Save(<lock/f476380dcd>) returned error, retrying after 4.662012875s: client.PutObject: Storage backend has reached its minimum free disk threshold. Please delete a few objects to proceed.
Save(<lock/f476380dcd>) returned error, retrying after 7.092309877s: client.PutObject: Storage backend has reached its minimum free disk threshold. Please delete a few objects to proceed.
Save(<lock/f476380dcd>) returned error, retrying after 6.33450427s: client.PutObject: Storage backend has reached its minimum free disk threshold. Please delete a few objects to proceed.
Save(<lock/f476380dcd>) returned error, retrying after 13.103711682s: client.PutObject: Storage backend has reached its minimum free disk threshold. Please delete a few objects to proceed.
Save(<lock/f476380dcd>) returned error, retrying after 27.477605106s: client.PutObject: Storage backend has reached its minimum free disk threshold. Please delete a few objects to proceed.
Fatal: unable to create lock in backend: client.PutObject: Storage backend has reached its minimum free disk threshold. Please delete a few objects to proceed.
: exit status 1
  Path:
  Phase:        Failed
  Snapshot ID:
Events:         <none>
cormac@pks-cli:~$

Therefore to do anything meaningful, I modified the Minio deployment so that it had a 10GB PV for storing backups. To do it, I created a new StorageClass, a new PersistentVolumeClaim, and the modified the configuration in config/minio/00-minio-deployment.yaml to dynamically provision a PV rather than simply use a directory in the container. Since my deployment is on vSAN and using the vSphere Cloud Provider (VCP), I can also specify a storage policy for the PV. Note the namespace entry for the PVC. It has to be in velero, along with everything else in the configuration for Velero. The full deployment instructions found at heptio.github.io.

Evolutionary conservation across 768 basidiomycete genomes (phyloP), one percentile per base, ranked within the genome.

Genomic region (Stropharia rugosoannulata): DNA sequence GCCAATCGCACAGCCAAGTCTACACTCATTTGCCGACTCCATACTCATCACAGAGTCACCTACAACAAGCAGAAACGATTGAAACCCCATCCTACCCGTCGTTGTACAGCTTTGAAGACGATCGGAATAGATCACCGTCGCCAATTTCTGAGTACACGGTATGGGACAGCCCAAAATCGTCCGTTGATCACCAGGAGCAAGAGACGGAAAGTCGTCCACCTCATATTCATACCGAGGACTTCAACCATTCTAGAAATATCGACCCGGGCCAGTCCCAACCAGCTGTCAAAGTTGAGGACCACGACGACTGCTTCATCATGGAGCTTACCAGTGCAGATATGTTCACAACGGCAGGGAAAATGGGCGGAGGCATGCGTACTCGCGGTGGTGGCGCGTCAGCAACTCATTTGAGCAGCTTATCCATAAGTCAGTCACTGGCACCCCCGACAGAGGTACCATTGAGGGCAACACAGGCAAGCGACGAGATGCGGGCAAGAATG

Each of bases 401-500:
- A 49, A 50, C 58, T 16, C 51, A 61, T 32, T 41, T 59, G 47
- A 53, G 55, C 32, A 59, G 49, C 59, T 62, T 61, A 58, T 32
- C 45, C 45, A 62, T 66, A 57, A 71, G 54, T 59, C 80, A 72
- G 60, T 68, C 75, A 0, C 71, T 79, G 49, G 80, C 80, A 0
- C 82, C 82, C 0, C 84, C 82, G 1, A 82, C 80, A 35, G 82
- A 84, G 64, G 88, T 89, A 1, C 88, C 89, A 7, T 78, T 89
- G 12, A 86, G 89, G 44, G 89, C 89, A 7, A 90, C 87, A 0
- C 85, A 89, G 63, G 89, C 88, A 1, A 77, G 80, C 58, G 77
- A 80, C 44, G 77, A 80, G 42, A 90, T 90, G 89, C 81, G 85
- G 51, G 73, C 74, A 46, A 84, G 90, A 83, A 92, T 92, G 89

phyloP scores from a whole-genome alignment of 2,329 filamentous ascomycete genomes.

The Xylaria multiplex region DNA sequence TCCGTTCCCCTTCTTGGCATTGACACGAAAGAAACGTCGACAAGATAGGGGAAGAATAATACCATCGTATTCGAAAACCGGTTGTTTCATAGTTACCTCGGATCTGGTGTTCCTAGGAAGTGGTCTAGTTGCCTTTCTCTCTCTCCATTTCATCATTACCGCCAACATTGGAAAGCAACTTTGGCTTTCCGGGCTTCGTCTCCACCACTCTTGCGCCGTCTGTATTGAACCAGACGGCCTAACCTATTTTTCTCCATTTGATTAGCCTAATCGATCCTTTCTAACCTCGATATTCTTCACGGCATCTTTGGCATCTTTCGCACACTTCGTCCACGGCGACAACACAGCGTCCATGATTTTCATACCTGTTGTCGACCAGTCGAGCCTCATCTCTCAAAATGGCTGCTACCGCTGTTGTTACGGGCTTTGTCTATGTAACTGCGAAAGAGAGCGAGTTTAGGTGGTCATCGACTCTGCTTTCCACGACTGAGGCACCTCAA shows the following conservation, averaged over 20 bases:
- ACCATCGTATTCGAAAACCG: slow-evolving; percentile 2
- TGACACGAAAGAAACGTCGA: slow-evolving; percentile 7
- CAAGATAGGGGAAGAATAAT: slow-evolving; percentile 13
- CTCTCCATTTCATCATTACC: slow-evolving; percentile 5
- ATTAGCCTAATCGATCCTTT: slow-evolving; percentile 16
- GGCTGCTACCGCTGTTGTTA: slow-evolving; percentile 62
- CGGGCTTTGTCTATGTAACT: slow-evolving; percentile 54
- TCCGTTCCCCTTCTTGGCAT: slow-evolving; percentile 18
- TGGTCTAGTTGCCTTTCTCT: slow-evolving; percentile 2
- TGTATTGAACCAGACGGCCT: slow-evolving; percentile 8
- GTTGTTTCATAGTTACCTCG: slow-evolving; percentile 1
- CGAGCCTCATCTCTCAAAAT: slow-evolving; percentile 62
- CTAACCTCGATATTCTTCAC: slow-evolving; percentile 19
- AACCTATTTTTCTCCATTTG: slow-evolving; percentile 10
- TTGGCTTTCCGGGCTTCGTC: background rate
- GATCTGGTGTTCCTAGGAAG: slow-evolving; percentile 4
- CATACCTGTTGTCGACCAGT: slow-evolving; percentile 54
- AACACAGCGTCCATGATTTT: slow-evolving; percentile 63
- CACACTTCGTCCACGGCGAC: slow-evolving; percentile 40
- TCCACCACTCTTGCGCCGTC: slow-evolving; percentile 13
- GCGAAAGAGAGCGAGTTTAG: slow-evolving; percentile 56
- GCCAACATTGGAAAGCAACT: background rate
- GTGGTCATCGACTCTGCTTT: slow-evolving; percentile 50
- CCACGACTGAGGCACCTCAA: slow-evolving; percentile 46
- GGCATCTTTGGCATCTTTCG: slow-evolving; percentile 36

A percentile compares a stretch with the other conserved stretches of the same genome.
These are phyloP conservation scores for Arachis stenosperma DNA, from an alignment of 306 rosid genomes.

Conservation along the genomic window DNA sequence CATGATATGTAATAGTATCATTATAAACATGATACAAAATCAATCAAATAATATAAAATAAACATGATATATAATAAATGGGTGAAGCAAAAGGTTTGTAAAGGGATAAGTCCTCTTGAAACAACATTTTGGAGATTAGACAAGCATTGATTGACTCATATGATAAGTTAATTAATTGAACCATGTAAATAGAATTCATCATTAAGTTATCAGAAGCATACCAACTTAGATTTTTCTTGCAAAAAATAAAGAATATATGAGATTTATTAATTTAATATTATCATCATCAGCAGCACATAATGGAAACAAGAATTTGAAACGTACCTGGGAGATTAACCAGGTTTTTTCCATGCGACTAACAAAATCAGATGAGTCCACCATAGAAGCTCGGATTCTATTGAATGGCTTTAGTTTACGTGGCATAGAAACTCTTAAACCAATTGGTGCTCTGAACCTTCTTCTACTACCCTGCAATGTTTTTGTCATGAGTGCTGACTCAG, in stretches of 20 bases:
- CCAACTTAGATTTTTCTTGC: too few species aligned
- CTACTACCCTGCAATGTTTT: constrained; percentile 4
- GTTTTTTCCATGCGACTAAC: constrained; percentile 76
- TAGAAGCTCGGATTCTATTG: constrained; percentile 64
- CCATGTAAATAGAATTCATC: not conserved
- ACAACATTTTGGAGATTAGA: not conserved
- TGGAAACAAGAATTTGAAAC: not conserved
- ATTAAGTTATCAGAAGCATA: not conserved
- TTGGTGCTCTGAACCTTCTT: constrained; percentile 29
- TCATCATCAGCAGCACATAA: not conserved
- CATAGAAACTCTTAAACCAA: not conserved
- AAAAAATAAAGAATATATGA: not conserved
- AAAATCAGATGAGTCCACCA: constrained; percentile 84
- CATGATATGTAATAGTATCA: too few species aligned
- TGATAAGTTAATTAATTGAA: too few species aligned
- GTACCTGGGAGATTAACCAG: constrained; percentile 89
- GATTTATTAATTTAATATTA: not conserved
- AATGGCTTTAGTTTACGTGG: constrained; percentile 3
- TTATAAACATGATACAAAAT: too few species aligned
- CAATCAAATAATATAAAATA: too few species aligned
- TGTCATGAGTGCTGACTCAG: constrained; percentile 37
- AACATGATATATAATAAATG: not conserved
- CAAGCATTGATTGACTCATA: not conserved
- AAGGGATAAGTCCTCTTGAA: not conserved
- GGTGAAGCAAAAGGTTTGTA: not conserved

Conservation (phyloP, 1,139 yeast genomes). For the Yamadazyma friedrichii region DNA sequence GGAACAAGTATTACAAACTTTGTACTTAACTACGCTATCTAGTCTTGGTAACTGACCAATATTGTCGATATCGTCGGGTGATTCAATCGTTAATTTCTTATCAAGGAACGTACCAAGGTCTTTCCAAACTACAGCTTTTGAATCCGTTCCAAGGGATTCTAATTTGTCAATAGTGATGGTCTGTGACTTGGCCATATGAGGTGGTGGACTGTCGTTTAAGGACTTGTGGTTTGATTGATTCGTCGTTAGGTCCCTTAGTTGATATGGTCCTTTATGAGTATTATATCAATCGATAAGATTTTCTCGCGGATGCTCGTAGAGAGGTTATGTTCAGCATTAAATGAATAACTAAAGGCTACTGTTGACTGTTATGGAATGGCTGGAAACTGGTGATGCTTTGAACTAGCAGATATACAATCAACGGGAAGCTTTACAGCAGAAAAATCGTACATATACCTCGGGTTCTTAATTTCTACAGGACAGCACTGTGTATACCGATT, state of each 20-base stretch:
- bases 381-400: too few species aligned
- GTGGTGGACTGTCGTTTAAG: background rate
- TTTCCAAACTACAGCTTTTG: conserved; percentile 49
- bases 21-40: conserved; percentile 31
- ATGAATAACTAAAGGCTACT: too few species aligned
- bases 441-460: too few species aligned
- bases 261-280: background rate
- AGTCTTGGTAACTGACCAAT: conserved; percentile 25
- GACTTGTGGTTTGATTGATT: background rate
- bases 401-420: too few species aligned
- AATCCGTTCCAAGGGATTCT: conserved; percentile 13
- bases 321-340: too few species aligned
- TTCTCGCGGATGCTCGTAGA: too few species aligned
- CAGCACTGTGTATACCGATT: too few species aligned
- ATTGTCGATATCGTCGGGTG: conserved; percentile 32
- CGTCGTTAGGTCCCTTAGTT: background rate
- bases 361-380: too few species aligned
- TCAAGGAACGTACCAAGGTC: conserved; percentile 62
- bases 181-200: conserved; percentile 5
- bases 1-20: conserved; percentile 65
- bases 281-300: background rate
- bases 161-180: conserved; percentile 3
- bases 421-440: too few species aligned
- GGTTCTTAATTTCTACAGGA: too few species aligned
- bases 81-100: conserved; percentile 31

1.1. New StorageClass

kind: StorageClass
apiVersion: storage.k8s.io/v1
metadata:
  name: minio-sc
provisioner: kubernetes.io/vsphere-volume
parameters:
    diskformat: thin
    storagePolicyName: gold
    datastore: vsanDatastore

1.2. New PersistentVolumeClaim

apiVersion: v1
kind: PersistentVolumeClaim
metadata:
  name: minio-pv-claim-1
  namespace: velero
  annotations:
    volume.beta.kubernetes.io/storage-class: minio-sc
spec:
  accessModes:
    - ReadWriteOnce
  resources:
    requests:
      storage: 10Gi

1.3. config/minio/00-minio-deployment.yaml changes

apiVersion: apps/v1beta1
kind: Deployment
metadata:
  namespace: velero
  name: minio
  labels:
    component: minio
spec:
  strategy:
    type: Recreate
  template:
    metadata:
      labels:
        component: minio
    spec:
      volumes:
      - name: storage
        persistentVolumeClaim:
          claimName: minio-pv-claim-1
      - name: config
        emptyDir: {}

The change here is to change the volume “storage” from using an emptyDir to instead use a Persistent Volume. It is dynamically provisioned via the PersistentVolumeClaim entry. The StorageClass and PVC YAML can be added to the Minio configuration YAML to make things easier for any additional redeploys. Once the new configuration is in place, and once you redeploy the configuration, Minio will now have a 10GB PV available to place backups and allow you to do something meaningful.

2. Accessing Logs

Any time I tried to display backup logs, it would error and complain about not being able to find Minio. It would complain with a “dial tcp: lookup minio.velero.svc on 127.0.0.1:53: no such host” or something to that effect. This is because Minio is using ClusterIP and is not available externally. To resolve this, you can edit the service, and change the ClusterIP to a NodePort.

cormac@pks-cli:~/Velero$ kubectl edit svc minio -n velero
Please edit the object below. Lines beginning with a '#' will be ignored,
# and an empty file will abort the edit. If an error occurs while saving this file will be
# reopened with the relevant failures.